Editorial: The Death of My First Car
It was my junior year of college. I was finally getting around to purchasing a little piece of independence: my first car. After months of looking on Craigslist and cars.com, I found something in my price range. Just a week before the world shut down in 2020, I finalized the purchase of a red 2007 Subaru Forester. The random license plate I received contained the letters JRE – Julia’s Red Engine. It wasn’t perfect, but it was mine.
I christened this vehicle Captain Solo (as a hat tip to both Marvel and Star Wars); “Cap” for short. The symmetrical all-wheel drive saved me in the snow a number of times. Cap moved my stuff out of my college dorm and into my seminary apartment. This car was my constant companion in the nine-hour treks between Kentucky and my stomping grounds. However, I found out earlier this fall that Cap’s days were numbered.
The trouble with vehicles from up north is the salt damage. My garage informed me that the problems I noticed in September probably wouldn’t be worth fixing, since it looked like a whole lot of others things were about to go, too. I figured I’d still have a few months to look for something new, even though it made me sad. I was wrong.
In mid-October, I loaded Cap up to head to my friend’s wedding in central Pennsylvania. I had checked my oil and topped off my power steering fluid before embarking. Things went great for the first seven hours or so. Suddenly, about an hour and a half out, a whole bunch of lights came on, I lost acceleration, and smoke came out of both ends. Thankfully, I was able to pull off safely, but I had a feeling that was it for Cap.
To say I was in distress would be a bit of an understatement. First, I called my dad, then AAA, then my friend. In retrospect, God provided in huge ways in those few hours. When it turned out AAA couldn’t help me (their long-distance tow trucks were out-of-state), my friend’s parents went to bat. The one private towing company I called was contracted for the Penn State game (although they helped me the next day). I collected the items from my car that I would need/want again as cars whipped by at 70 mph. My friend’s dad ended up coming to get me as I abandoned Cap on the highway. I wondered if it would be my last time to lay eyes on that lovely Subaru.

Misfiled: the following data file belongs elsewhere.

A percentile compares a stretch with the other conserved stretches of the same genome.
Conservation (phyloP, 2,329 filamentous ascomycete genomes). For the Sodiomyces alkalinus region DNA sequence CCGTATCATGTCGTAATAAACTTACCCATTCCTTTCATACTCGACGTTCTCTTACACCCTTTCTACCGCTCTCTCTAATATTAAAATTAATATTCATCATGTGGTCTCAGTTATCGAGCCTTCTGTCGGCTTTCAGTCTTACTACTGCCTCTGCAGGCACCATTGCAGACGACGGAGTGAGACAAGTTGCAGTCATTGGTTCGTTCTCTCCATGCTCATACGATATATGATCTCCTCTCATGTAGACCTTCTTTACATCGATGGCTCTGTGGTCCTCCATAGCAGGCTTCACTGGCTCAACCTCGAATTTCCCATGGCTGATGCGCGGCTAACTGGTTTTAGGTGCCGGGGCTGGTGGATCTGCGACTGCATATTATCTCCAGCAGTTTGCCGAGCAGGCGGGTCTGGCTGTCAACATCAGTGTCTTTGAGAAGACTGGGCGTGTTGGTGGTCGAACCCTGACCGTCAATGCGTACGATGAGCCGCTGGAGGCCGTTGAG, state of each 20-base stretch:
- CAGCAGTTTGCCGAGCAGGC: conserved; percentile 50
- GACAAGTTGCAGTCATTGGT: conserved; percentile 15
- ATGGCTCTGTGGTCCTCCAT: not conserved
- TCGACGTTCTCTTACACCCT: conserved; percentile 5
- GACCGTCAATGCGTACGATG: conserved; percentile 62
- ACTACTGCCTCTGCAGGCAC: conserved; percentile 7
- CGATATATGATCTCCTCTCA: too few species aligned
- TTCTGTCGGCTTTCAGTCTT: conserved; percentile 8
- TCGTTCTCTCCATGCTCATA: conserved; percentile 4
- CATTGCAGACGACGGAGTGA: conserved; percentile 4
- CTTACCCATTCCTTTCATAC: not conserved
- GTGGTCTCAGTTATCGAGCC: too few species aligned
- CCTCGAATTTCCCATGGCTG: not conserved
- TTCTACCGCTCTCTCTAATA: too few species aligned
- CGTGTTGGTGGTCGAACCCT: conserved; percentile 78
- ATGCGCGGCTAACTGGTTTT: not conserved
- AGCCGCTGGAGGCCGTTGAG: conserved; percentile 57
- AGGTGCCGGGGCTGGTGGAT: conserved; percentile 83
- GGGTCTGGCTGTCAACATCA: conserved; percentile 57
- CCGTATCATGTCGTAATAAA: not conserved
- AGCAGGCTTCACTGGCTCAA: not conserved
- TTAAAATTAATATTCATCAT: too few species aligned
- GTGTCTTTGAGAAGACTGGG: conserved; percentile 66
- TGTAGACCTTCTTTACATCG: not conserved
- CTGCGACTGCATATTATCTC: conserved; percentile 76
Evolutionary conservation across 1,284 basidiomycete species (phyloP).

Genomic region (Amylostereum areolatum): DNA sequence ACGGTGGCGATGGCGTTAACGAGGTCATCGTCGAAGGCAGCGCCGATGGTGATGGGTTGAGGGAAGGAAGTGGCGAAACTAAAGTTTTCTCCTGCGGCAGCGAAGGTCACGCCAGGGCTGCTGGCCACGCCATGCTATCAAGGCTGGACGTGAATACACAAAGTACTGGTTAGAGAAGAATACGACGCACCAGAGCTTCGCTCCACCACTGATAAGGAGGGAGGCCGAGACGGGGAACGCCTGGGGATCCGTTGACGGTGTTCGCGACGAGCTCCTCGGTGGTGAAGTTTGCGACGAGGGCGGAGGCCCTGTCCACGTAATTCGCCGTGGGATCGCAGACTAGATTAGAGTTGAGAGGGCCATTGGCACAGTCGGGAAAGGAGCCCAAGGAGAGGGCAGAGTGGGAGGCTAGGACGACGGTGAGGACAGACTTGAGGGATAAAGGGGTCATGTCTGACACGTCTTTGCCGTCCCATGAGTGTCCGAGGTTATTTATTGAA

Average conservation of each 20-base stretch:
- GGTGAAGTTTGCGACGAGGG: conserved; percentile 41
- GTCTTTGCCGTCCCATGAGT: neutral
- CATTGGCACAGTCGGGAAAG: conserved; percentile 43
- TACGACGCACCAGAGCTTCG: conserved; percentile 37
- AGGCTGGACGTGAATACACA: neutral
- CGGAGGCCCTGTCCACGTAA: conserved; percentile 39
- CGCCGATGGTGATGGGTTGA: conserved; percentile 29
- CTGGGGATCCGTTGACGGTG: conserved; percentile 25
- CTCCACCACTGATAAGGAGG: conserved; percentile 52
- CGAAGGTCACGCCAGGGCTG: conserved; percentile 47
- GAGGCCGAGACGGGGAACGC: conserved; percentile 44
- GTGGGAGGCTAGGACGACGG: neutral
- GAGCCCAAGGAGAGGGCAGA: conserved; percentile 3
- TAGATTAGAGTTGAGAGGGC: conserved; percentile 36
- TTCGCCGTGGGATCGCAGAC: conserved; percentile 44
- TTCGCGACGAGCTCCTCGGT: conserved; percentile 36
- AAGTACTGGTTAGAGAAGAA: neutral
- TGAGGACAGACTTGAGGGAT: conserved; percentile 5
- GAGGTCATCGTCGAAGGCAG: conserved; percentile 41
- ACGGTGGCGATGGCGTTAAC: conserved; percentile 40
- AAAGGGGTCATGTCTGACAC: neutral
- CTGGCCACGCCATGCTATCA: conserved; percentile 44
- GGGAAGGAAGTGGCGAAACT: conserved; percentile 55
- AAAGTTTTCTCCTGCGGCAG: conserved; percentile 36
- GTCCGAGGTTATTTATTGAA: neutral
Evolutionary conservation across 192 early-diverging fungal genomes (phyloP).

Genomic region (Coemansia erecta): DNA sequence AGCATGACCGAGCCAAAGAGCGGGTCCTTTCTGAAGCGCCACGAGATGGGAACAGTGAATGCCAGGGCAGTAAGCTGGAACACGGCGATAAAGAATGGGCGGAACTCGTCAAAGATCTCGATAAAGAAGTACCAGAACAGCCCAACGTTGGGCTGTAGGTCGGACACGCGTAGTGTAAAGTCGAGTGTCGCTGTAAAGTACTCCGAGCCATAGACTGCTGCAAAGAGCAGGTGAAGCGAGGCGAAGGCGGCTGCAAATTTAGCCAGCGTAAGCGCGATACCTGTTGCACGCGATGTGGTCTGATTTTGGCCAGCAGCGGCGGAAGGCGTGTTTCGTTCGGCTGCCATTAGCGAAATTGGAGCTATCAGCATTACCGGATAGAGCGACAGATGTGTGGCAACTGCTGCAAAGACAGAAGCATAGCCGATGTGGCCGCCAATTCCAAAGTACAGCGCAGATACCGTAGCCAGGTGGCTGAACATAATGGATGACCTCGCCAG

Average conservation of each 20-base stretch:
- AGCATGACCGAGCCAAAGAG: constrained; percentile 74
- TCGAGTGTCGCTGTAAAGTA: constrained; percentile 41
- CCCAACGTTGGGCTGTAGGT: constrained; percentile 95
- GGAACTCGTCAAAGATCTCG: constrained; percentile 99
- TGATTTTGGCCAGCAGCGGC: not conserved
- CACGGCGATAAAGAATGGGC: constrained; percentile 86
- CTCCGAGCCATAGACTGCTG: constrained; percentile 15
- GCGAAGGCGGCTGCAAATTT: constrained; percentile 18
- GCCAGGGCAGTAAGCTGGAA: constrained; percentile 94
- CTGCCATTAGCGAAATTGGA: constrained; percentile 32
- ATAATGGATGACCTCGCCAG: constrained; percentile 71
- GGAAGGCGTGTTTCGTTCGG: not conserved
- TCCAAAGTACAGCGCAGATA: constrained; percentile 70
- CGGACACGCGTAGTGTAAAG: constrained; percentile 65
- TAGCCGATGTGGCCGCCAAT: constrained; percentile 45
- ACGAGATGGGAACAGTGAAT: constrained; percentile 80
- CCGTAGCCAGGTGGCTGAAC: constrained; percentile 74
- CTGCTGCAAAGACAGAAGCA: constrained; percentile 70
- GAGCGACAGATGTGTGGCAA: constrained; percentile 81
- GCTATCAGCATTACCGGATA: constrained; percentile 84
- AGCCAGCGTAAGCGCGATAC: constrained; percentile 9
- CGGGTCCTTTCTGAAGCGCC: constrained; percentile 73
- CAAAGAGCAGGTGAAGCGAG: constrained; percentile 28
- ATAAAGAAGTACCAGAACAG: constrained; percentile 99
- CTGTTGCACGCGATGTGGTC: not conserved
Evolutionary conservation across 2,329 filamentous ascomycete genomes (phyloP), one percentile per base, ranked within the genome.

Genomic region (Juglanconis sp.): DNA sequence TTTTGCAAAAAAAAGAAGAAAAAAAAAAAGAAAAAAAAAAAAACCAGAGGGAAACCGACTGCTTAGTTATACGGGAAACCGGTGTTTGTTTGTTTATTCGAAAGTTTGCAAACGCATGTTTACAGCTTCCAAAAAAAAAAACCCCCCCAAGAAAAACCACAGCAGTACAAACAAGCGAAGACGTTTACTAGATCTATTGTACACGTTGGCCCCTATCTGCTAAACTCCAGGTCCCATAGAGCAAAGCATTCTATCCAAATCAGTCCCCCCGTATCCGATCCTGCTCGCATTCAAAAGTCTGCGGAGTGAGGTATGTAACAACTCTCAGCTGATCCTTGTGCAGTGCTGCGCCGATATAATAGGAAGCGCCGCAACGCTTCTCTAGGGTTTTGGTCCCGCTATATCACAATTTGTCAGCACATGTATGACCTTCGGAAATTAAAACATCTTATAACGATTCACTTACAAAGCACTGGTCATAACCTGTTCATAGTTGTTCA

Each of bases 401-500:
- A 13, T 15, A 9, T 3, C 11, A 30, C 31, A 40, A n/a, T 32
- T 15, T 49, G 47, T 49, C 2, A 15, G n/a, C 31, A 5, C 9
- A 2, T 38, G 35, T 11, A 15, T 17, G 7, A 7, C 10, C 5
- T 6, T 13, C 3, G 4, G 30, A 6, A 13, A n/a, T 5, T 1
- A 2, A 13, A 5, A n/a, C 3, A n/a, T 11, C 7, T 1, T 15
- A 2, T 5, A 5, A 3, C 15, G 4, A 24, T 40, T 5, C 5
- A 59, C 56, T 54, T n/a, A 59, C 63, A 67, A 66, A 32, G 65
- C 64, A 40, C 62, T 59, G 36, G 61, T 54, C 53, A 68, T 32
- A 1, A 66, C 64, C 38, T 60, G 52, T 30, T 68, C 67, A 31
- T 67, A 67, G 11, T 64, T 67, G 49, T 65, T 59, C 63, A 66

Another of my college friends attending the wedding was nearly ready to take me all the way back to Kentucky. However, what she ended up doing was equally significant. (Her car is from 1993, and her parents thought a last-minute road trip might not be a fabulous idea.) I booked a flight out of Harrisburg. This friend very graciously took me there the day after the wedding and gave refuge to the bags of items from my car that I couldn’t take on the plane. One of my seminary friends was ready to pick me up on the other end.
Why have I told you all of this? First of all, it has been weighing heavily on my mind. Second, I don’t think I’m the only one that needs a reminder of God’s provision in dire circumstances. Even though I felt like I’d reached the end of my rope in the four hours I sat in my dead vehicle on the side of the road, it didn’t take long to be reminded that God is still good. It is my prayer that, when you feel you’ve reached the end of your rope, the God of all comfort makes Himself especially known.